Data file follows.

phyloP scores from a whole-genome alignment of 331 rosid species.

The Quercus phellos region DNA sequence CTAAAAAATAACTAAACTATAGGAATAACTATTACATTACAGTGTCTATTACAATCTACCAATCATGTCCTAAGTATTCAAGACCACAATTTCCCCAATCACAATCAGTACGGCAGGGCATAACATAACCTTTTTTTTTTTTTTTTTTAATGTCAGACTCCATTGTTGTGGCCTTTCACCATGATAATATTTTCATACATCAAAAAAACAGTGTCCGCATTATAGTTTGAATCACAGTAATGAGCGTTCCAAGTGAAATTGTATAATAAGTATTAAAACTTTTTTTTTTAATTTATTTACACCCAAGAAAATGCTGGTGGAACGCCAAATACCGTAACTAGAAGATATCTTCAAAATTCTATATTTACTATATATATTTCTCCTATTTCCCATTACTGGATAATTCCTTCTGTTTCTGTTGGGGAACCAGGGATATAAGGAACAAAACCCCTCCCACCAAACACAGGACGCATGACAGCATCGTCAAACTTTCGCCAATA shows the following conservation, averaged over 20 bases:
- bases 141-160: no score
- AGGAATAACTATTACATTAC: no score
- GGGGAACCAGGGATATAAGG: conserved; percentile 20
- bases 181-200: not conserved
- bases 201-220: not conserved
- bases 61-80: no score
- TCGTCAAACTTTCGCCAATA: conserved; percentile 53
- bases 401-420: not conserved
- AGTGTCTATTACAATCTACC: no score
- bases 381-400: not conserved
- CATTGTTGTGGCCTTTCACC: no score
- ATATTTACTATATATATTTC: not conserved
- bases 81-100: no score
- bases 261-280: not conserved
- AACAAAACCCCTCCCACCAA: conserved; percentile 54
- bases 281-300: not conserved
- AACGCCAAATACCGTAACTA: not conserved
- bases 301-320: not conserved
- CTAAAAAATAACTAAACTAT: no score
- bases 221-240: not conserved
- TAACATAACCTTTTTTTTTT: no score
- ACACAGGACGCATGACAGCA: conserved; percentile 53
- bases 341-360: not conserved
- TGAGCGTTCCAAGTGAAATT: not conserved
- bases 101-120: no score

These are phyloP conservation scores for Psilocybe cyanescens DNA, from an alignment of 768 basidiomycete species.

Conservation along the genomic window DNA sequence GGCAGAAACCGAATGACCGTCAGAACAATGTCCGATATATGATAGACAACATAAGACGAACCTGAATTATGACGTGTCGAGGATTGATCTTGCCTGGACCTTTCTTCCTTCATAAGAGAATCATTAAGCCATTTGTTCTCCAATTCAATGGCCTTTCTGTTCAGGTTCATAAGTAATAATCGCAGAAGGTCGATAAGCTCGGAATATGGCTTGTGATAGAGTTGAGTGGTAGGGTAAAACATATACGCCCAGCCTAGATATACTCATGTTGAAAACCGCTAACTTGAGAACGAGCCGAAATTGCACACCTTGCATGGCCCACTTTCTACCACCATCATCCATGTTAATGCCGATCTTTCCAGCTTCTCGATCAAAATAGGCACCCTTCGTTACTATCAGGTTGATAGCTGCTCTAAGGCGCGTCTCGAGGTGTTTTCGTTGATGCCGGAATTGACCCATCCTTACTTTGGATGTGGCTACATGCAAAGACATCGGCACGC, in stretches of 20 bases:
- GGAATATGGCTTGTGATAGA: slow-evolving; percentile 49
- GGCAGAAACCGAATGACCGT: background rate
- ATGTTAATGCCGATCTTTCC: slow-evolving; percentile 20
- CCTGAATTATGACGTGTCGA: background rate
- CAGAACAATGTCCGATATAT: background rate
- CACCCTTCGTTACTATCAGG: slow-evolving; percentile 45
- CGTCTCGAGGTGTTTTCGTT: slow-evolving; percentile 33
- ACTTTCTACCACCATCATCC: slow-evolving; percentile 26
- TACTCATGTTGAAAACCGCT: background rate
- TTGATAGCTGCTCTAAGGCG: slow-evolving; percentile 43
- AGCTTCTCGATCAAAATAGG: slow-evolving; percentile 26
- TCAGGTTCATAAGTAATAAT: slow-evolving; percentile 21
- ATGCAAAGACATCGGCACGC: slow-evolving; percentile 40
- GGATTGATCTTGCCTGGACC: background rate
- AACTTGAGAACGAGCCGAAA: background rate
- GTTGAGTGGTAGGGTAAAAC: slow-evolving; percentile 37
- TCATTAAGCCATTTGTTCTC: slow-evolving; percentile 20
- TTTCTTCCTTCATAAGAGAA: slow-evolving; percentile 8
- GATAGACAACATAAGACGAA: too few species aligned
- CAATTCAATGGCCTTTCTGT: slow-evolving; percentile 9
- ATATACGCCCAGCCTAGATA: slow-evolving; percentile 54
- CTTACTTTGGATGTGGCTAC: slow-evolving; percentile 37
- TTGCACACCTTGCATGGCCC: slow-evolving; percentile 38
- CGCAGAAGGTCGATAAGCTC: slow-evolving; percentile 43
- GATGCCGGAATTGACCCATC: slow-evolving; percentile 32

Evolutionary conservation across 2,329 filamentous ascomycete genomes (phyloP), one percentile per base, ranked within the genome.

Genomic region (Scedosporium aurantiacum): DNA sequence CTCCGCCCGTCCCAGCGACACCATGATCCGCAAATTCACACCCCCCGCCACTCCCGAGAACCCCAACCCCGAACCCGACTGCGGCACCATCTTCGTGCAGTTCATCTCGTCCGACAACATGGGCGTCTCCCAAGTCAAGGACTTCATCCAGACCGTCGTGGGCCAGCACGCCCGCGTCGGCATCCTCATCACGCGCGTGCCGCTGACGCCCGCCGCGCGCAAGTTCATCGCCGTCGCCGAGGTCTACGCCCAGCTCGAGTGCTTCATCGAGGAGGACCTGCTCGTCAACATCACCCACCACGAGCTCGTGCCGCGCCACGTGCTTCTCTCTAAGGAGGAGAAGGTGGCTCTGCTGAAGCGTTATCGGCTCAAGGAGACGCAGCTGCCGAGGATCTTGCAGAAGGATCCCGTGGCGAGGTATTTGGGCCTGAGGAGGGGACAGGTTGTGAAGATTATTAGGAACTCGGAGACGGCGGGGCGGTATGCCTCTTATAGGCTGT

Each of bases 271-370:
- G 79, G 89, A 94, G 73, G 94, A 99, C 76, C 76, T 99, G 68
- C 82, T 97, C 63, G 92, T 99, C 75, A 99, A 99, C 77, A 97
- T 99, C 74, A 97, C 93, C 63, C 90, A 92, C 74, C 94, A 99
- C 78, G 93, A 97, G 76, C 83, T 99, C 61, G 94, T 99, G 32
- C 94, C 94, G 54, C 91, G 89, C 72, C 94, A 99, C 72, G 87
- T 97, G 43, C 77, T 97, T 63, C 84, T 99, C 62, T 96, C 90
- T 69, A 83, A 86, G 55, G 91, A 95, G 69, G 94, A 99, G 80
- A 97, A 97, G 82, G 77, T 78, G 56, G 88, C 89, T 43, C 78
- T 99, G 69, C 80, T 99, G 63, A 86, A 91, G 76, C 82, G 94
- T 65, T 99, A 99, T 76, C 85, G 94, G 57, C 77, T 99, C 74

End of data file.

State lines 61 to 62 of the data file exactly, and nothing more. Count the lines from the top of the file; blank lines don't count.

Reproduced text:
- C 78, G 93, A 97, G 76, C 83, T 99, C 61, G 94, T 99, G 32
- C 94, C 94, G 54, C 91, G 89, C 72, C 94, A 99, C 72, G 87